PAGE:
Equipped with the events that have contributed to your company’s history, you can start to organize it into a chronological timeline. Once you have all of the events organized into a timeline, you can decide which ones are the most important and center your company history around them.

6. Consult with a History Professional or Writer

While you can try to write your company history by yourself, consulting with a history professional or a writer can take the company’s story to the next level. The most effective company history resources are carefully crafted into compelling narratives. Contracting work to a professional writer can take your timeline and turn it into a next-level company history asset.

7. Design a Compelling Virtual Company History

The final step in creating your company history is to take the crafted narrative and turn it into a compelling asset. Incorporate images and video to make your company history interactive and engaging. You can create several versions of your company history to cover a wide range of mediums, including written content, videos, and interactive timelines. You can consider contracting work to a graphic design professional who can help create a one-of-a-kind company history asset.

Where to Include Your Company History

Once you’ve put time into writing a compelling company history, you want to make sure people see it. To maximize the value of your company history for recruiting and boosting employee enthusiasm, you’ll need to include it in the right places. Here are some ideas:
  • Company website. Because the company website is the first place that most people will go to learn more about your business, it’s helpful to include the company history here. Many companies will include their history under the “About Us” page. If you want to go into more depth, you may have a page dedicated to a more detailed company history. Wherever you choose to include your history, HR professional Sarah Marchese recommends linking to it from the careers page with a statement like “Read our history here!” This will ensure that prospective employees get excited about what your organization stands for.
  • Employee handbook. Putting the company history in the employee handbook allows everyone to access it easily when they want to. The stories and events you include in the history can help staff see the organization’s mission, vision, and values in action.
  • Annual report. Including a company history as part of your annual report is a great way to help stakeholders understand where your business has been and where it hopes to go. It can provide helpful context for more recent developments.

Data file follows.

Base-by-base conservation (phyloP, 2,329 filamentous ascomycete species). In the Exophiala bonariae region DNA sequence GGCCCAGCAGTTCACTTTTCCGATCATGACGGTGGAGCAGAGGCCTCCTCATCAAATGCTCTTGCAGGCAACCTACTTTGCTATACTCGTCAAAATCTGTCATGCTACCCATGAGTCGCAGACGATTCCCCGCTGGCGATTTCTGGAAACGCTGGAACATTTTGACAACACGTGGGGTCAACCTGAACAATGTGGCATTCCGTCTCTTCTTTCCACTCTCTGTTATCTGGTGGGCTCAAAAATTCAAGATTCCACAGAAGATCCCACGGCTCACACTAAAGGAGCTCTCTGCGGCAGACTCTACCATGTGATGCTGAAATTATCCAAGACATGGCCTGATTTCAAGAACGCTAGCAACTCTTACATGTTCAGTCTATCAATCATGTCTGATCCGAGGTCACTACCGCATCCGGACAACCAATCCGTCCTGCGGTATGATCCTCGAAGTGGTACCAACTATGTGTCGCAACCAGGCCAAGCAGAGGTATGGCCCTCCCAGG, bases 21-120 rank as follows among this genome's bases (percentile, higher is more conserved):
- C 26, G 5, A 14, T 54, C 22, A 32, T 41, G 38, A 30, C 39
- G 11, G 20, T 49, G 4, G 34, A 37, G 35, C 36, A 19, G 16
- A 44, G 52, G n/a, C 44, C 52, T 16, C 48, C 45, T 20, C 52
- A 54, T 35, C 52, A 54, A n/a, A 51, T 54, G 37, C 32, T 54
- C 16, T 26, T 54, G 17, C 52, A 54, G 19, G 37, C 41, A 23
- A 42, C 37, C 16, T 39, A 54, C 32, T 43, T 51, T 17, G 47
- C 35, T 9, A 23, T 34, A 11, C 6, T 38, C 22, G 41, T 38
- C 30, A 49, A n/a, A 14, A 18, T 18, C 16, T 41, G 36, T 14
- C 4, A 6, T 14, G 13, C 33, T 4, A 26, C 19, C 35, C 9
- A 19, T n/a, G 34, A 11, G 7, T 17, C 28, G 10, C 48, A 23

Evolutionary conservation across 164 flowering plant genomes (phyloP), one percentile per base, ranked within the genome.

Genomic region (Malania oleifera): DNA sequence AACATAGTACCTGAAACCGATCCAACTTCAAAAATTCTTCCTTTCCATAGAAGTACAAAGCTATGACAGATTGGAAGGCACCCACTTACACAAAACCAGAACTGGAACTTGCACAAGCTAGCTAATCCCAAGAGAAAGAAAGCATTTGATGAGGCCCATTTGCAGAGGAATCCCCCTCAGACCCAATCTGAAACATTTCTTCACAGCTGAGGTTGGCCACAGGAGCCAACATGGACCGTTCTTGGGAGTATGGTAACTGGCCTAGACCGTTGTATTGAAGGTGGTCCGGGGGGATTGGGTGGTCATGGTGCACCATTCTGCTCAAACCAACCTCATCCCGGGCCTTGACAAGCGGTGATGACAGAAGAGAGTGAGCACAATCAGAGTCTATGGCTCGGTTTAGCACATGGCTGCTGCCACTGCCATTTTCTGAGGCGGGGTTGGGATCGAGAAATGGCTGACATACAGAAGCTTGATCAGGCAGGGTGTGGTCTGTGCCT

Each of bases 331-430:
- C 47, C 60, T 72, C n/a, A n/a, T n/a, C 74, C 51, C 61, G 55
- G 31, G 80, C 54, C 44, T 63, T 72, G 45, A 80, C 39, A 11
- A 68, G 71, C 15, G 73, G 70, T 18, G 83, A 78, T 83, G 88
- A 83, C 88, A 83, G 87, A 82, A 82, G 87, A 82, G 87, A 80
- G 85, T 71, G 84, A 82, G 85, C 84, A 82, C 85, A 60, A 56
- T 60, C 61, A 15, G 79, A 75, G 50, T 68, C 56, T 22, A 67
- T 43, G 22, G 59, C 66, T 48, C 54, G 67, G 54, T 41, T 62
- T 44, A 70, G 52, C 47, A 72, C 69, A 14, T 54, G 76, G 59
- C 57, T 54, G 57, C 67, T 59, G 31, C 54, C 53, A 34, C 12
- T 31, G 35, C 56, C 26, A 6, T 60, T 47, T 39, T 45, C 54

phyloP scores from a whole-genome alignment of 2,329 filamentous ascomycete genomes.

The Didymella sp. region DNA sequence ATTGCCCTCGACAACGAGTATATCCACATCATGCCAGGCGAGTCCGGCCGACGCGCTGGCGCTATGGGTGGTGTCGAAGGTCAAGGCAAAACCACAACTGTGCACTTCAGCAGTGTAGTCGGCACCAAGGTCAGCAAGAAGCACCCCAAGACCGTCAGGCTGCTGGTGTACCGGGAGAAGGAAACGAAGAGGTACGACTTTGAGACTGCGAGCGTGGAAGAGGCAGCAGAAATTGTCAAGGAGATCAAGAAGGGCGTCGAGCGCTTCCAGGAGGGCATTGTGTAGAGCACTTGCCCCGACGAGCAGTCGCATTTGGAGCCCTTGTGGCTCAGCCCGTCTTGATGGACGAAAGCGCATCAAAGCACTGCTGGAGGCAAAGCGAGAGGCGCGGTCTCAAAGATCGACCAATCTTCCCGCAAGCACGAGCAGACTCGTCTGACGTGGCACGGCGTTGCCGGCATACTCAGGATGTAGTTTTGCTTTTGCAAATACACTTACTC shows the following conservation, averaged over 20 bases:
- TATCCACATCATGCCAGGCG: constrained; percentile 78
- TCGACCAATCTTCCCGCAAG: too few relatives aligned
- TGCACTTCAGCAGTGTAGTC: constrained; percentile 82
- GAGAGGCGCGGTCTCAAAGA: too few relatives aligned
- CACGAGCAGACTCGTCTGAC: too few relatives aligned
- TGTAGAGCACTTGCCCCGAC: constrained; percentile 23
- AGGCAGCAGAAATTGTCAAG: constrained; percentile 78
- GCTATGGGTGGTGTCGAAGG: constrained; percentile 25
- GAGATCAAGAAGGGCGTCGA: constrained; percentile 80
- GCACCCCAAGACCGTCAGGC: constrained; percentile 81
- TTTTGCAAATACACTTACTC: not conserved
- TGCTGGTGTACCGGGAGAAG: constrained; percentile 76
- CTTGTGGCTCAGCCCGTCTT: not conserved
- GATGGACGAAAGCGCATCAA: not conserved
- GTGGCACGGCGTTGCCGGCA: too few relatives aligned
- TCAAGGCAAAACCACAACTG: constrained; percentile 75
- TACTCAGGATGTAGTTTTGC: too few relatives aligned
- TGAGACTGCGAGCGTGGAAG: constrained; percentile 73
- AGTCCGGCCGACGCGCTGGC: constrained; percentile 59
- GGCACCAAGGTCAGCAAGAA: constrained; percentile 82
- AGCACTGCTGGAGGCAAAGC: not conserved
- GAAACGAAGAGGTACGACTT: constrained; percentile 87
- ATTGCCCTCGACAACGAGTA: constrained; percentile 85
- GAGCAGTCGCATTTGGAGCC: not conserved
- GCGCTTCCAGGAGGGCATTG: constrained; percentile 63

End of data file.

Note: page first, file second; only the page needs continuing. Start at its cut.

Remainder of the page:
• Job listings. While you probably don’t want to include your entire company history on job posts, it can be helpful to include a brief overview. Just a few sentences will get job seekers excited about how far your company has come—and the potential it has to grow even more.
  • New hire orientation. Letting new hires know about your company’s history is a great way to build their enthusiasm on their first day at work.

Examples of Company Histories

Your company history should be unique to the organization and stand out among competitors. While there is no standard template, here are a few examples of companies with well-constructed company history resources.


Starbucks paints its company history like a story, vividly describing “the cobblestone streets of Seattle’s historic Pike Place Market” where the coffee chain was founded. Though they keep it brief, Starbucks creates a precise timeline of the events that shaped its history in a creative, compelling narrative.


Known for their visually pleasing commercials and print ads, Adidas’s company history leverages imagery to support their words. A mix of pictures, logos, charts, tables, and graphs provides a visual history to accompany their well-crafted narrative.


The company history for Toms shoes is centered around their organizational values: improving the lives of others. Toms highlights how its founder established the One for One business model, where one pair of shoes was donated to underdeveloped countries for each purchase. Not only does their history highlight the grassroots beliefs upon which the company was founded, it also serves as a recruitment tool to attract potential candidates who possess those values.

Warby Parker

Warby Parker’s company history highlights a common issue that they solved in a unique fashion: expensive glasses. The designer eyewear provider describes an event where one of the founders lost their glasses on a backpacking trip and couldn’t afford a replacement. Their history explains how they circumvented traditional channels to provide high-quality, affordable eyewear using qualities that would become the company’s core value and culture. Now that you understand how to write and portray your company history, request a demo of Eddy People to see how we can simplify and organize your entire onboarding process. We'd love to show you how easy hiring and onboarding new employees can really be.


Eddy is the all-in-one HR tool built with you in mind. The robust features and ease of use will benefit your company both inside and outside your HR team.